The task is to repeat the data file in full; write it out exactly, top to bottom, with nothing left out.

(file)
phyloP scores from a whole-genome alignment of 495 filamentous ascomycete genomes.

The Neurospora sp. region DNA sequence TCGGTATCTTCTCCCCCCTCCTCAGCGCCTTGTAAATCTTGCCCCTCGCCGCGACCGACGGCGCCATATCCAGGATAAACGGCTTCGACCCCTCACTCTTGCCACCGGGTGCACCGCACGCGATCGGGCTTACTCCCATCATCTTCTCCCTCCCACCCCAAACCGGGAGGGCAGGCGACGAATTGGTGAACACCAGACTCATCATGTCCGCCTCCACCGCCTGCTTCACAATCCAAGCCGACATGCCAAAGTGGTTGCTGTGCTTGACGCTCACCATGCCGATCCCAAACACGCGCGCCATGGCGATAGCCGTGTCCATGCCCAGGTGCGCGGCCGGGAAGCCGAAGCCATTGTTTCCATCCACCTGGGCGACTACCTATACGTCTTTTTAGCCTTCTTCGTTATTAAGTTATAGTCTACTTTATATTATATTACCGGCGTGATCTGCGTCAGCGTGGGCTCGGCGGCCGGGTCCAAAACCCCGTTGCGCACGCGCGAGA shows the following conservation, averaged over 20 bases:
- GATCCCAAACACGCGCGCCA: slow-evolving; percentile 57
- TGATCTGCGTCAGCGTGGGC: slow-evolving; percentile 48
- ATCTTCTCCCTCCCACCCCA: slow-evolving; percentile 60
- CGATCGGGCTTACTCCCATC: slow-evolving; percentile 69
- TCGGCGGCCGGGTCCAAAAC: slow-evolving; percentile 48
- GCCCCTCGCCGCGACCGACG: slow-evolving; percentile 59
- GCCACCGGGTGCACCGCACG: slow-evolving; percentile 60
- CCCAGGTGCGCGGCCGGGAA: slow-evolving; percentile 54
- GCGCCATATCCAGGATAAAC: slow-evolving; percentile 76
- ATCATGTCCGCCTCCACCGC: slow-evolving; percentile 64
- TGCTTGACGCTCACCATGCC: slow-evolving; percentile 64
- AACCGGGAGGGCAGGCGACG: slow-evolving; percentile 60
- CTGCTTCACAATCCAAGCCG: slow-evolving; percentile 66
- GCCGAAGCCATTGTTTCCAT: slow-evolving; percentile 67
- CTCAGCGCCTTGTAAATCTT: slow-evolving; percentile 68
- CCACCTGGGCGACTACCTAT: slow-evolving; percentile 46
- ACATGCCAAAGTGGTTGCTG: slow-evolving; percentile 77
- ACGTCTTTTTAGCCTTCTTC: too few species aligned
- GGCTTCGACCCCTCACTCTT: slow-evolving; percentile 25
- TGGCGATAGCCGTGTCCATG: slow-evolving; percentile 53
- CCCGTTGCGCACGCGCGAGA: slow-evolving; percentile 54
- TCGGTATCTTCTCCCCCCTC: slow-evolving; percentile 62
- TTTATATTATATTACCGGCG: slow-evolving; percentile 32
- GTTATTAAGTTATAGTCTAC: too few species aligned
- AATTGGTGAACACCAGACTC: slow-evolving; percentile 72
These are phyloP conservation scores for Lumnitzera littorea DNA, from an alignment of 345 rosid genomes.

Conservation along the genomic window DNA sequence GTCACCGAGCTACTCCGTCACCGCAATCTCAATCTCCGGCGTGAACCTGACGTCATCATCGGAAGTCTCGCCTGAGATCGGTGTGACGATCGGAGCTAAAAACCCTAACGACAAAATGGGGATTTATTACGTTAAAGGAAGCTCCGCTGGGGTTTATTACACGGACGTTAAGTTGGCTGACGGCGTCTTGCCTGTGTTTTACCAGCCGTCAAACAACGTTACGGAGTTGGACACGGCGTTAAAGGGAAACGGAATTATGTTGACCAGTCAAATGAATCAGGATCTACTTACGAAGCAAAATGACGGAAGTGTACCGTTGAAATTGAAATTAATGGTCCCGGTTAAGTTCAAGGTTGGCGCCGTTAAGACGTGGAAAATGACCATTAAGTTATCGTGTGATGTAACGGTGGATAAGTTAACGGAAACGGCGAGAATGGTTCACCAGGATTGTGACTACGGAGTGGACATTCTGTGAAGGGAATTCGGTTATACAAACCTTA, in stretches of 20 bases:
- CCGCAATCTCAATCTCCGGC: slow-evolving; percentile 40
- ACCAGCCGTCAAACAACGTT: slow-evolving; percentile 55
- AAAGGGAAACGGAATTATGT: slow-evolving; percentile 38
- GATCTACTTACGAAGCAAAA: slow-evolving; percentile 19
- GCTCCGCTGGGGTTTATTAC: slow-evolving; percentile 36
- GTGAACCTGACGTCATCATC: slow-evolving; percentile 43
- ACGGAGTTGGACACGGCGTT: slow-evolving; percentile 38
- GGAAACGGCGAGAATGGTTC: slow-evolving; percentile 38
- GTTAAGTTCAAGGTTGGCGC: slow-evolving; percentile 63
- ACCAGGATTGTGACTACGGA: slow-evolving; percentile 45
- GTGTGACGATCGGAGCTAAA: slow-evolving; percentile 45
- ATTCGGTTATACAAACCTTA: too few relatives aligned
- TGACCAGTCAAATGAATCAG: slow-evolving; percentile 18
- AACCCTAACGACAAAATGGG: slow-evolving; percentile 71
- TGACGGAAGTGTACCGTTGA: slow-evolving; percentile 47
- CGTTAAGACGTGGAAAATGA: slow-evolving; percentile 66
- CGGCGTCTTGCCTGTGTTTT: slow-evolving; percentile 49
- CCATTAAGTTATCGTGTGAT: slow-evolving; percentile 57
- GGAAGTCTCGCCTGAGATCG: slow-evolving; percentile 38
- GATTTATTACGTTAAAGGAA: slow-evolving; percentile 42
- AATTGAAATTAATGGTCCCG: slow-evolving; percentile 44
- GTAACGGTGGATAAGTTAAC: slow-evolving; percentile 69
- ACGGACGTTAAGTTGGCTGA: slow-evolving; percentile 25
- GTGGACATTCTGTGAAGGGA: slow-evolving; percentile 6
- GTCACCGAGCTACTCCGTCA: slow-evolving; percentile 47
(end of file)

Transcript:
phyloP scores from a whole-genome alignment of 495 filamentous ascomycete genomes.

The Neurospora sp. region DNA sequence TCGGTATCTTCTCCCCCCTCCTCAGCGCCTTGTAAATCTTGCCCCTCGCCGCGACCGACGGCGCCATATCCAGGATAAACGGCTTCGACCCCTCACTCTTGCCACCGGGTGCACCGCACGCGATCGGGCTTACTCCCATCATCTTCTCCCTCCCACCCCAAACCGGGAGGGCAGGCGACGAATTGGTGAACACCAGACTCATCATGTCCGCCTCCACCGCCTGCTTCACAATCCAAGCCGACATGCCAAAGTGGTTGCTGTGCTTGACGCTCACCATGCCGATCCCAAACACGCGCGCCATGGCGATAGCCGTGTCCATGCCCAGGTGCGCGGCCGGGAAGCCGAAGCCATTGTTTCCATCCACCTGGGCGACTACCTATACGTCTTTTTAGCCTTCTTCGTTATTAAGTTATAGTCTACTTTATATTATATTACCGGCGTGATCTGCGTCAGCGTGGGCTCGGCGGCCGGGTCCAAAACCCCGTTGCGCACGCGCGAGA shows the following conservation, averaged over 20 bases:
- GATCCCAAACACGCGCGCCA: slow-evolving; percentile 57
- TGATCTGCGTCAGCGTGGGC: slow-evolving; percentile 48
- ATCTTCTCCCTCCCACCCCA: slow-evolving; percentile 60
- CGATCGGGCTTACTCCCATC: slow-evolving; percentile 69
- TCGGCGGCCGGGTCCAAAAC: slow-evolving; percentile 48
- GCCCCTCGCCGCGACCGACG: slow-evolving; percentile 59
- GCCACCGGGTGCACCGCACG: slow-evolving; percentile 60
- CCCAGGTGCGCGGCCGGGAA: slow-evolving; percentile 54
- GCGCCATATCCAGGATAAAC: slow-evolving; percentile 76
- ATCATGTCCGCCTCCACCGC: slow-evolving; percentile 64
- TGCTTGACGCTCACCATGCC: slow-evolving; percentile 64
- AACCGGGAGGGCAGGCGACG: slow-evolving; percentile 60
- CTGCTTCACAATCCAAGCCG: slow-evolving; percentile 66
- GCCGAAGCCATTGTTTCCAT: slow-evolving; percentile 67
- CTCAGCGCCTTGTAAATCTT: slow-evolving; percentile 68
- CCACCTGGGCGACTACCTAT: slow-evolving; percentile 46
- ACATGCCAAAGTGGTTGCTG: slow-evolving; percentile 77
- ACGTCTTTTTAGCCTTCTTC: too few species aligned
- GGCTTCGACCCCTCACTCTT: slow-evolving; percentile 25
- TGGCGATAGCCGTGTCCATG: slow-evolving; percentile 53
- CCCGTTGCGCACGCGCGAGA: slow-evolving; percentile 54
- TCGGTATCTTCTCCCCCCTC: slow-evolving; percentile 62
- TTTATATTATATTACCGGCG: slow-evolving; percentile 32
- GTTATTAAGTTATAGTCTAC: too few species aligned
- AATTGGTGAACACCAGACTC: slow-evolving; percentile 72
These are phyloP conservation scores for Lumnitzera littorea DNA, from an alignment of 345 rosid genomes.

Conservation along the genomic window DNA sequence GTCACCGAGCTACTCCGTCACCGCAATCTCAATCTCCGGCGTGAACCTGACGTCATCATCGGAAGTCTCGCCTGAGATCGGTGTGACGATCGGAGCTAAAAACCCTAACGACAAAATGGGGATTTATTACGTTAAAGGAAGCTCCGCTGGGGTTTATTACACGGACGTTAAGTTGGCTGACGGCGTCTTGCCTGTGTTTTACCAGCCGTCAAACAACGTTACGGAGTTGGACACGGCGTTAAAGGGAAACGGAATTATGTTGACCAGTCAAATGAATCAGGATCTACTTACGAAGCAAAATGACGGAAGTGTACCGTTGAAATTGAAATTAATGGTCCCGGTTAAGTTCAAGGTTGGCGCCGTTAAGACGTGGAAAATGACCATTAAGTTATCGTGTGATGTAACGGTGGATAAGTTAACGGAAACGGCGAGAATGGTTCACCAGGATTGTGACTACGGAGTGGACATTCTGTGAAGGGAATTCGGTTATACAAACCTTA, in stretches of 20 bases:
- CCGCAATCTCAATCTCCGGC: slow-evolving; percentile 40
- ACCAGCCGTCAAACAACGTT: slow-evolving; percentile 55
- AAAGGGAAACGGAATTATGT: slow-evolving; percentile 38
- GATCTACTTACGAAGCAAAA: slow-evolving; percentile 19
- GCTCCGCTGGGGTTTATTAC: slow-evolving; percentile 36
- GTGAACCTGACGTCATCATC: slow-evolving; percentile 43
- ACGGAGTTGGACACGGCGTT: slow-evolving; percentile 38
- GGAAACGGCGAGAATGGTTC: slow-evolving; percentile 38
- GTTAAGTTCAAGGTTGGCGC: slow-evolving; percentile 63
- ACCAGGATTGTGACTACGGA: slow-evolving; percentile 45
- GTGTGACGATCGGAGCTAAA: slow-evolving; percentile 45
- ATTCGGTTATACAAACCTTA: too few relatives aligned
- TGACCAGTCAAATGAATCAG: slow-evolving; percentile 18
- AACCCTAACGACAAAATGGG: slow-evolving; percentile 71
- TGACGGAAGTGTACCGTTGA: slow-evolving; percentile 47
- CGTTAAGACGTGGAAAATGA: slow-evolving; percentile 66
- CGGCGTCTTGCCTGTGTTTT: slow-evolving; percentile 49
- CCATTAAGTTATCGTGTGAT: slow-evolving; percentile 57
- GGAAGTCTCGCCTGAGATCG: slow-evolving; percentile 38
- GATTTATTACGTTAAAGGAA: slow-evolving; percentile 42
- AATTGAAATTAATGGTCCCG: slow-evolving; percentile 44
- GTAACGGTGGATAAGTTAAC: slow-evolving; percentile 69
- ACGGACGTTAAGTTGGCTGA: slow-evolving; percentile 25
- GTGGACATTCTGTGAAGGGA: slow-evolving; percentile 6
- GTCACCGAGCTACTCCGTCA: slow-evolving; percentile 47